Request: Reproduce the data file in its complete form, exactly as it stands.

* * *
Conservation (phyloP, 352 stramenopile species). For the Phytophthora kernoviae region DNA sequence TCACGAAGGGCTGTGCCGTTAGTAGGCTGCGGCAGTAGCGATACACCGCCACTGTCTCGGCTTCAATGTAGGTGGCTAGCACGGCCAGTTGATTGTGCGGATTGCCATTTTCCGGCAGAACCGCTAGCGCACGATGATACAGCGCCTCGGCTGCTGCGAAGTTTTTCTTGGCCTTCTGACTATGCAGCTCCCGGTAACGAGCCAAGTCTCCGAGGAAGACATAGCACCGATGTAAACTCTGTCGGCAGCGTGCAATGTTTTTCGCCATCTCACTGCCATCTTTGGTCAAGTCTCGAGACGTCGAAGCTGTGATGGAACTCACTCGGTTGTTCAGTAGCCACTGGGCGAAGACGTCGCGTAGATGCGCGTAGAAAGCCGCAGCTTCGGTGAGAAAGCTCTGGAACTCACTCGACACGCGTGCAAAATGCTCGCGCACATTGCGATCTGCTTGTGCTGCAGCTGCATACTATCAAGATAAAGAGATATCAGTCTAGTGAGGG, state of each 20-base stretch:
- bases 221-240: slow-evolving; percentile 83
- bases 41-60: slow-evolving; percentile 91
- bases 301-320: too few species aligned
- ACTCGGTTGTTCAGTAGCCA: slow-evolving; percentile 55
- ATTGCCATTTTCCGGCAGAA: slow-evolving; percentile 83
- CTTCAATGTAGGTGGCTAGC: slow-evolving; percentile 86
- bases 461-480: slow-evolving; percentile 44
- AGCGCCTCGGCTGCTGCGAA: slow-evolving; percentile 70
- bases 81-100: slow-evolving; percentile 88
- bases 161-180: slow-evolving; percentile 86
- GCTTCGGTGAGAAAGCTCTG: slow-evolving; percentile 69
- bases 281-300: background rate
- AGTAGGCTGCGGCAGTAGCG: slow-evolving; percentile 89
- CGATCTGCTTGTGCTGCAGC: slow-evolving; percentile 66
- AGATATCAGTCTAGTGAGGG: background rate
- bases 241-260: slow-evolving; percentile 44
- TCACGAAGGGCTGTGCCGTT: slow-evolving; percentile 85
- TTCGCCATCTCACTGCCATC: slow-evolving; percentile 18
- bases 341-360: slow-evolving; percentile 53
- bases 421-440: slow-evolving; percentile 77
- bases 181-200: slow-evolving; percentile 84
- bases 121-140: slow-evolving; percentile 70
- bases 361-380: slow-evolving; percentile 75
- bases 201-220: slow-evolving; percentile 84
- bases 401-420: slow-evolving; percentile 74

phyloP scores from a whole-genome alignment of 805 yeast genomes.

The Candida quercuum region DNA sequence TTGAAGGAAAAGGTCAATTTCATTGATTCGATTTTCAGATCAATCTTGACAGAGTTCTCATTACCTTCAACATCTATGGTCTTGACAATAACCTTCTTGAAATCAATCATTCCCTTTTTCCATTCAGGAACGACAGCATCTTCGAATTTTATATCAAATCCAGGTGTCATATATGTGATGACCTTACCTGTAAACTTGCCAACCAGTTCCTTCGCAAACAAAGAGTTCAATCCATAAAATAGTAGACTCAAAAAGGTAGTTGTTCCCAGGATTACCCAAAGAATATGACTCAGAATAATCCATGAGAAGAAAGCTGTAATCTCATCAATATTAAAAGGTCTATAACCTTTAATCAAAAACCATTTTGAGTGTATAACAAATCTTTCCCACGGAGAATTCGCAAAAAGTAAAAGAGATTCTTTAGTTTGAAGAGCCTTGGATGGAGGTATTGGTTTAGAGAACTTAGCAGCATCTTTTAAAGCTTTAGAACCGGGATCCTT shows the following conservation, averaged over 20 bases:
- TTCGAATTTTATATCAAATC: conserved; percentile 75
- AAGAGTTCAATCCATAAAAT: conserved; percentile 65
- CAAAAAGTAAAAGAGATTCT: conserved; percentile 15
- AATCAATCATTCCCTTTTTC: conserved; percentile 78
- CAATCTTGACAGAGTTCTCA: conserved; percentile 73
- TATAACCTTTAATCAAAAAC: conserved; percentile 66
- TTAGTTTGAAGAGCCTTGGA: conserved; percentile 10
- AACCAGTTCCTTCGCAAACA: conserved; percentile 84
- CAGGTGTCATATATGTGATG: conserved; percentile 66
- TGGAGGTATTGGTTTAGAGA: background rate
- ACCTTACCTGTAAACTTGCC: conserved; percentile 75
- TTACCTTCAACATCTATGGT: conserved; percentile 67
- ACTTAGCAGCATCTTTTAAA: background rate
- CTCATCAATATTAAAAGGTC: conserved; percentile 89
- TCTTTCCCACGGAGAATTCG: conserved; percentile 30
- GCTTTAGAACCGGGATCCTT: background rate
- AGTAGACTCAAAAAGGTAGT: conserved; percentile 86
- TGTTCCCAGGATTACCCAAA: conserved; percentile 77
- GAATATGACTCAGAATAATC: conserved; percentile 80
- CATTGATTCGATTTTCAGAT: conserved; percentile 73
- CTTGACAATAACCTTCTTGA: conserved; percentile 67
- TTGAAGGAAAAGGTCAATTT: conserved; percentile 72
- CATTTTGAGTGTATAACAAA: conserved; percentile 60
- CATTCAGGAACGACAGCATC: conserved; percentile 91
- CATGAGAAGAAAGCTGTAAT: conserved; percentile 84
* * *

Conservation (phyloP, 352 stramenopile species). For the Phytophthora kernoviae region DNA sequence TCACGAAGGGCTGTGCCGTTAGTAGGCTGCGGCAGTAGCGATACACCGCCACTGTCTCGGCTTCAATGTAGGTGGCTAGCACGGCCAGTTGATTGTGCGGATTGCCATTTTCCGGCAGAACCGCTAGCGCACGATGATACAGCGCCTCGGCTGCTGCGAAGTTTTTCTTGGCCTTCTGACTATGCAGCTCCCGGTAACGAGCCAAGTCTCCGAGGAAGACATAGCACCGATGTAAACTCTGTCGGCAGCGTGCAATGTTTTTCGCCATCTCACTGCCATCTTTGGTCAAGTCTCGAGACGTCGAAGCTGTGATGGAACTCACTCGGTTGTTCAGTAGCCACTGGGCGAAGACGTCGCGTAGATGCGCGTAGAAAGCCGCAGCTTCGGTGAGAAAGCTCTGGAACTCACTCGACACGCGTGCAAAATGCTCGCGCACATTGCGATCTGCTTGTGCTGCAGCTGCATACTATCAAGATAAAGAGATATCAGTCTAGTGAGGG, state of each 20-base stretch:
- bases 221-240: slow-evolving; percentile 83
- bases 41-60: slow-evolving; percentile 91
- bases 301-320: too few species aligned
- ACTCGGTTGTTCAGTAGCCA: slow-evolving; percentile 55
- ATTGCCATTTTCCGGCAGAA: slow-evolving; percentile 83
- CTTCAATGTAGGTGGCTAGC: slow-evolving; percentile 86
- bases 461-480: slow-evolving; percentile 44
- AGCGCCTCGGCTGCTGCGAA: slow-evolving; percentile 70
- bases 81-100: slow-evolving; percentile 88
- bases 161-180: slow-evolving; percentile 86
- GCTTCGGTGAGAAAGCTCTG: slow-evolving; percentile 69
- bases 281-300: background rate
- AGTAGGCTGCGGCAGTAGCG: slow-evolving; percentile 89
- CGATCTGCTTGTGCTGCAGC: slow-evolving; percentile 66
- AGATATCAGTCTAGTGAGGG: background rate
- bases 241-260: slow-evolving; percentile 44
- TCACGAAGGGCTGTGCCGTT: slow-evolving; percentile 85
- TTCGCCATCTCACTGCCATC: slow-evolving; percentile 18
- bases 341-360: slow-evolving; percentile 53
- bases 421-440: slow-evolving; percentile 77
- bases 181-200: slow-evolving; percentile 84
- bases 121-140: slow-evolving; percentile 70
- bases 361-380: slow-evolving; percentile 75
- bases 201-220: slow-evolving; percentile 84
- bases 401-420: slow-evolving; percentile 74

phyloP scores from a whole-genome alignment of 805 yeast genomes.

The Candida quercuum region DNA sequence TTGAAGGAAAAGGTCAATTTCATTGATTCGATTTTCAGATCAATCTTGACAGAGTTCTCATTACCTTCAACATCTATGGTCTTGACAATAACCTTCTTGAAATCAATCATTCCCTTTTTCCATTCAGGAACGACAGCATCTTCGAATTTTATATCAAATCCAGGTGTCATATATGTGATGACCTTACCTGTAAACTTGCCAACCAGTTCCTTCGCAAACAAAGAGTTCAATCCATAAAATAGTAGACTCAAAAAGGTAGTTGTTCCCAGGATTACCCAAAGAATATGACTCAGAATAATCCATGAGAAGAAAGCTGTAATCTCATCAATATTAAAAGGTCTATAACCTTTAATCAAAAACCATTTTGAGTGTATAACAAATCTTTCCCACGGAGAATTCGCAAAAAGTAAAAGAGATTCTTTAGTTTGAAGAGCCTTGGATGGAGGTATTGGTTTAGAGAACTTAGCAGCATCTTTTAAAGCTTTAGAACCGGGATCCTT shows the following conservation, averaged over 20 bases:
- TTCGAATTTTATATCAAATC: conserved; percentile 75
- AAGAGTTCAATCCATAAAAT: conserved; percentile 65
- CAAAAAGTAAAAGAGATTCT: conserved; percentile 15
- AATCAATCATTCCCTTTTTC: conserved; percentile 78
- CAATCTTGACAGAGTTCTCA: conserved; percentile 73
- TATAACCTTTAATCAAAAAC: conserved; percentile 66
- TTAGTTTGAAGAGCCTTGGA: conserved; percentile 10
- AACCAGTTCCTTCGCAAACA: conserved; percentile 84
- CAGGTGTCATATATGTGATG: conserved; percentile 66
- TGGAGGTATTGGTTTAGAGA: background rate
- ACCTTACCTGTAAACTTGCC: conserved; percentile 75
- TTACCTTCAACATCTATGGT: conserved; percentile 67
- ACTTAGCAGCATCTTTTAAA: background rate
- CTCATCAATATTAAAAGGTC: conserved; percentile 89
- TCTTTCCCACGGAGAATTCG: conserved; percentile 30
- GCTTTAGAACCGGGATCCTT: background rate
- AGTAGACTCAAAAAGGTAGT: conserved; percentile 86
- TGTTCCCAGGATTACCCAAA: conserved; percentile 77
- GAATATGACTCAGAATAATC: conserved; percentile 80
- CATTGATTCGATTTTCAGAT: conserved; percentile 73
- CTTGACAATAACCTTCTTGA: conserved; percentile 67
- TTGAAGGAAAAGGTCAATTT: conserved; percentile 72
- CATTTTGAGTGTATAACAAA: conserved; percentile 60
- CATTCAGGAACGACAGCATC: conserved; percentile 91
- CATGAGAAGAAAGCTGTAAT: conserved; percentile 84